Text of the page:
POLITICS

Susan Rice Attacked Over Benghazi Assessment Once Held By John McCain

FILE - This Nov. 14, 2012 file photo shows Sen. John McCain, R-Ariz., the ranking member of the Senate Armed Services Committ
FILE - This Nov. 14, 2012 file photo shows Sen. John McCain, R-Ariz., the ranking member of the Senate Armed Services Committee, gesturing during a news conference on Capitol Hill in Washington. With congressional opposition softening, U.N. Ambassador Susan Rice could find her name in contention as early as this week to succeed Hillary Rodham Clinton as secretary of state. Her nomination to the top Cabinet job could signal the potential for a more robust intervention in world crises in President Barack Obama’s second term. (AP Photo/J. Scott Applewhite, File)

Susan Rice has come under attack for repeating approved talking points that suggested the attack at an American diplomatic mission in Benghazi, Libya, was the spontaneous outgrowth of a spate of anti-US protests across the Middle East.

But as it turns out, that assessment -- incorrect as it later proved to be -- was a widely held one at the time, including by some of the very people who have recently used it to lambaste Rice as a possible nominee for secretary of state.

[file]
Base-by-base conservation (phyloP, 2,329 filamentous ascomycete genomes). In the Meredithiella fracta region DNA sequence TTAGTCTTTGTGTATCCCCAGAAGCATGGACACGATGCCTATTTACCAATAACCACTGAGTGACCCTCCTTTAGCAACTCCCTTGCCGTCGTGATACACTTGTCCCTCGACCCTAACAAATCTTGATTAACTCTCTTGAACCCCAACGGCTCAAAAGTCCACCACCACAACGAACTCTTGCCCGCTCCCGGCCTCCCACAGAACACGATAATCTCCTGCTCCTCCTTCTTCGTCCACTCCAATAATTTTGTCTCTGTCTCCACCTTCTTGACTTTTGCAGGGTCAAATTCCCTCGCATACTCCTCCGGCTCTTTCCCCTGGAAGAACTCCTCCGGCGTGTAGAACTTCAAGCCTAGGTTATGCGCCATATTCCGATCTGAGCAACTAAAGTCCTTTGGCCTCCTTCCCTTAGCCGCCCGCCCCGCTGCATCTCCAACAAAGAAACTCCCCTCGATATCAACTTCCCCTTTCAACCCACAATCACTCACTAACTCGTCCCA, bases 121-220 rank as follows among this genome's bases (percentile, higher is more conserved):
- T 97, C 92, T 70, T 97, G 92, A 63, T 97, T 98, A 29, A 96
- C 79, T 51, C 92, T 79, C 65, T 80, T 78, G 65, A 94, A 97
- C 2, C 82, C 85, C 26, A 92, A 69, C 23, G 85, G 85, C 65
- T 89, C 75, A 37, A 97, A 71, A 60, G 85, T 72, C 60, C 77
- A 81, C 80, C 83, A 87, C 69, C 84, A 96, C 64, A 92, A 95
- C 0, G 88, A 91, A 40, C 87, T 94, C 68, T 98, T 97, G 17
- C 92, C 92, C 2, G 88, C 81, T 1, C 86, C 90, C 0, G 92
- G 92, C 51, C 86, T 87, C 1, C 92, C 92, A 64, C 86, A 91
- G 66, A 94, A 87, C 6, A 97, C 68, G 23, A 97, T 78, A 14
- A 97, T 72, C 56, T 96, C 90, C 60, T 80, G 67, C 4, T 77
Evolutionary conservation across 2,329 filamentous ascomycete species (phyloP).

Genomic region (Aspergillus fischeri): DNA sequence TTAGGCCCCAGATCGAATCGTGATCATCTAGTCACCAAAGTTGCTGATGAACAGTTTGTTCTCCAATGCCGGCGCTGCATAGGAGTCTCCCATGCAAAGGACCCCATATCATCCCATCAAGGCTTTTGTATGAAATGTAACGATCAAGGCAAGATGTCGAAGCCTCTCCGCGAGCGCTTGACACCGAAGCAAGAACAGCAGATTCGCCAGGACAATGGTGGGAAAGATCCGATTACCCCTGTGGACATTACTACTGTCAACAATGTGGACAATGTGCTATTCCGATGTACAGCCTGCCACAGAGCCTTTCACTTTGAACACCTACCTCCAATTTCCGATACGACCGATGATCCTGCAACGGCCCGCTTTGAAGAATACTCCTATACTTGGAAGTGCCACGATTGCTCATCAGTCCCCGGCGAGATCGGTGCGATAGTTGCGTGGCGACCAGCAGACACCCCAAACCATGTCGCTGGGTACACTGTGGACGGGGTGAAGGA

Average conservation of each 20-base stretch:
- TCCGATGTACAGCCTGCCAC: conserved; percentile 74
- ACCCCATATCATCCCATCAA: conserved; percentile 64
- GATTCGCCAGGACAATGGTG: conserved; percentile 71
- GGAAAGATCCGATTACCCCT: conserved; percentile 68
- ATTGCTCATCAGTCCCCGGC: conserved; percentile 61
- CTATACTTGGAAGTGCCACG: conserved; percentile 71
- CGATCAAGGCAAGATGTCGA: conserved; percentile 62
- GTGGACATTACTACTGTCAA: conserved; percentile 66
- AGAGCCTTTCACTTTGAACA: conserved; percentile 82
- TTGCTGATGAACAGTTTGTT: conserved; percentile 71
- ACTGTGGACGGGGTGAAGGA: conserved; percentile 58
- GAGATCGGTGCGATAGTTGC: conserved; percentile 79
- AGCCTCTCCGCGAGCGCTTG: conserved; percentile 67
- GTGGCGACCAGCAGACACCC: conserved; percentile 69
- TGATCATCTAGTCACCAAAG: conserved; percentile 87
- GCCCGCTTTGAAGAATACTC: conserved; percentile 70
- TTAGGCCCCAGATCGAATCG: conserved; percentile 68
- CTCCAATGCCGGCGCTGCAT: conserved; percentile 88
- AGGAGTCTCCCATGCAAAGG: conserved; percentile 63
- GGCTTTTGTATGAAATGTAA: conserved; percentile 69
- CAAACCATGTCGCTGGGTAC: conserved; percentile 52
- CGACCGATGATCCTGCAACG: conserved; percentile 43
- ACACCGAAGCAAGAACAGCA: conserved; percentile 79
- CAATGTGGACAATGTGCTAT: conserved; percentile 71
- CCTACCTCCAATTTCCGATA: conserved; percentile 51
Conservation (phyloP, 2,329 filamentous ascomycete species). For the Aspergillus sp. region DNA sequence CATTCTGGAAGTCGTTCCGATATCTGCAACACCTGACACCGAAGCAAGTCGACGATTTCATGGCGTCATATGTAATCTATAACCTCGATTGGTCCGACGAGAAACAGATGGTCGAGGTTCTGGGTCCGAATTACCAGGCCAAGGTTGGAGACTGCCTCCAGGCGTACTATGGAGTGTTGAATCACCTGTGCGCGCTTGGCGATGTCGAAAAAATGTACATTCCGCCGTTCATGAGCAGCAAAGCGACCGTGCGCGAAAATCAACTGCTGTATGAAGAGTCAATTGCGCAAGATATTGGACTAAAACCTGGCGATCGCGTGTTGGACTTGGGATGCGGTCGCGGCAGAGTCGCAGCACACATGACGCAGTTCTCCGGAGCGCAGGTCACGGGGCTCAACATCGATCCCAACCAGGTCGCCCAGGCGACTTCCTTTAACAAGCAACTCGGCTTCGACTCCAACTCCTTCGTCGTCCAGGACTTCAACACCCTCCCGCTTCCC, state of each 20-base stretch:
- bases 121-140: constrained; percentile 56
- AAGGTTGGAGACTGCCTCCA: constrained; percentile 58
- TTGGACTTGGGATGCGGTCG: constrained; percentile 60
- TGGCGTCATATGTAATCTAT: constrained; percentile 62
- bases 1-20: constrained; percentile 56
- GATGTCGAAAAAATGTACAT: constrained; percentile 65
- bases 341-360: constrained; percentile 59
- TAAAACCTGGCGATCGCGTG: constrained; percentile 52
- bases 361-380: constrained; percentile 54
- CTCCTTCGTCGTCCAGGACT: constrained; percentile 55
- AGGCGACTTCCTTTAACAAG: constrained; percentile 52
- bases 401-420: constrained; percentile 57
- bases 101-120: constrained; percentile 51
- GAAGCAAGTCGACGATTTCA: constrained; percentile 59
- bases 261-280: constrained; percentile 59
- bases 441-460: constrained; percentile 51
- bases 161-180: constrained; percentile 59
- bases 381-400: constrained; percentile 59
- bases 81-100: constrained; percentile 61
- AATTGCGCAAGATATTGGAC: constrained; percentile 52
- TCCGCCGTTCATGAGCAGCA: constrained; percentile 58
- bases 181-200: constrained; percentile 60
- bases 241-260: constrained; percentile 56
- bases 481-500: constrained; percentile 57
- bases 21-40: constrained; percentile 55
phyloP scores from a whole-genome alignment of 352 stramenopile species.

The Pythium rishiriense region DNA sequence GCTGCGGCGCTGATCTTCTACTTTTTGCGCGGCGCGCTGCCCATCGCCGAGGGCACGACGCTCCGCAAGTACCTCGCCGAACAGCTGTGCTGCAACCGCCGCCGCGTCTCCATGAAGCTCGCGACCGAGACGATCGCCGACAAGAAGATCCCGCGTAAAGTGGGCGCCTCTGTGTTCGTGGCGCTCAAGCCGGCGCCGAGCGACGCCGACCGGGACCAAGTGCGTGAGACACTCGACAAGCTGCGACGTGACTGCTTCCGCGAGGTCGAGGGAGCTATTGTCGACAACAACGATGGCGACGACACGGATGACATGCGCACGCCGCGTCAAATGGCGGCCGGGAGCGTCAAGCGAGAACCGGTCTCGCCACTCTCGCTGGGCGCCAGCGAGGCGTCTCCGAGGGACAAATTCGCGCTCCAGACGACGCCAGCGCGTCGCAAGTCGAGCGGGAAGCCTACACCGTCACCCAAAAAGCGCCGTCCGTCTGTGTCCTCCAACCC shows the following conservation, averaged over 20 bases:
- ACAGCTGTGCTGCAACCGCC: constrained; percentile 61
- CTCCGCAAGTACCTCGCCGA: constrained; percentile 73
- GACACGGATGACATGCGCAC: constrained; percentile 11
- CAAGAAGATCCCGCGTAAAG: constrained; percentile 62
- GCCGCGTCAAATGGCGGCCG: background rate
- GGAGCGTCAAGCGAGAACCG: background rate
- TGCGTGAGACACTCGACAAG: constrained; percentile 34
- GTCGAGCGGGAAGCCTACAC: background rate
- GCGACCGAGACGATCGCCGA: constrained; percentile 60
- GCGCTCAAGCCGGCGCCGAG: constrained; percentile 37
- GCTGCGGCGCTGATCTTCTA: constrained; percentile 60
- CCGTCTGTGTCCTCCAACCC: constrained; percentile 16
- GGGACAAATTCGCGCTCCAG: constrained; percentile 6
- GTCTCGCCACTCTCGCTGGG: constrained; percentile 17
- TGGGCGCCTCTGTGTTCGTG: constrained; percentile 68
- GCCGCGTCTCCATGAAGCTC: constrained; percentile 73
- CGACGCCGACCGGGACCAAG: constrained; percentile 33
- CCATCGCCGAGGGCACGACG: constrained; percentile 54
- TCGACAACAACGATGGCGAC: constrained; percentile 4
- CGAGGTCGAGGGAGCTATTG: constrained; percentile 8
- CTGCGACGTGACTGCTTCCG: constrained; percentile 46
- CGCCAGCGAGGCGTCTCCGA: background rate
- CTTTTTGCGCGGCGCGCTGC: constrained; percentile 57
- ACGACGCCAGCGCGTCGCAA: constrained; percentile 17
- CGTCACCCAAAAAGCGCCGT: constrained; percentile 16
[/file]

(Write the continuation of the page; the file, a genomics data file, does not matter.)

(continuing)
On Sept. 14, three days after the attacks, Sen. John McCain (R-Ariz.), one of Rice's primary antagonists in the Senate, told reporters at a press conference that there had been “demonstrations” at the mission in Benghazi, ThinkProgress reported Friday, and that extremists had “seized this opportunity to attack our consulate.”

Rice's infamous Sunday shows appearance came two days later. By that point it was growing clear that the attack in Libya had not grown out of a peaceful protest, but had likely been the result of a carefully planned assault.

Republicans have assailed Rice for incorrectly talking about a protest outside the Benghazi mission, and citing an anti-Islam video as a motivating factor. They have argued that by the time Rice appeared on the shows, it should have been obvious that the Benghazi attack had been planned and was not related to a protest.

But a week later, on Sept. 22, the entire senate -- including McCain -- cosponsored a resolution that used similar language in describing the incidents in Benghazi and elsewhere in region. That resolution described the violence in Benghazi "coincided with an attack on the United States embassy in Cairo, which was also swarmed by an angry mob of protesters on September 11, 2012."

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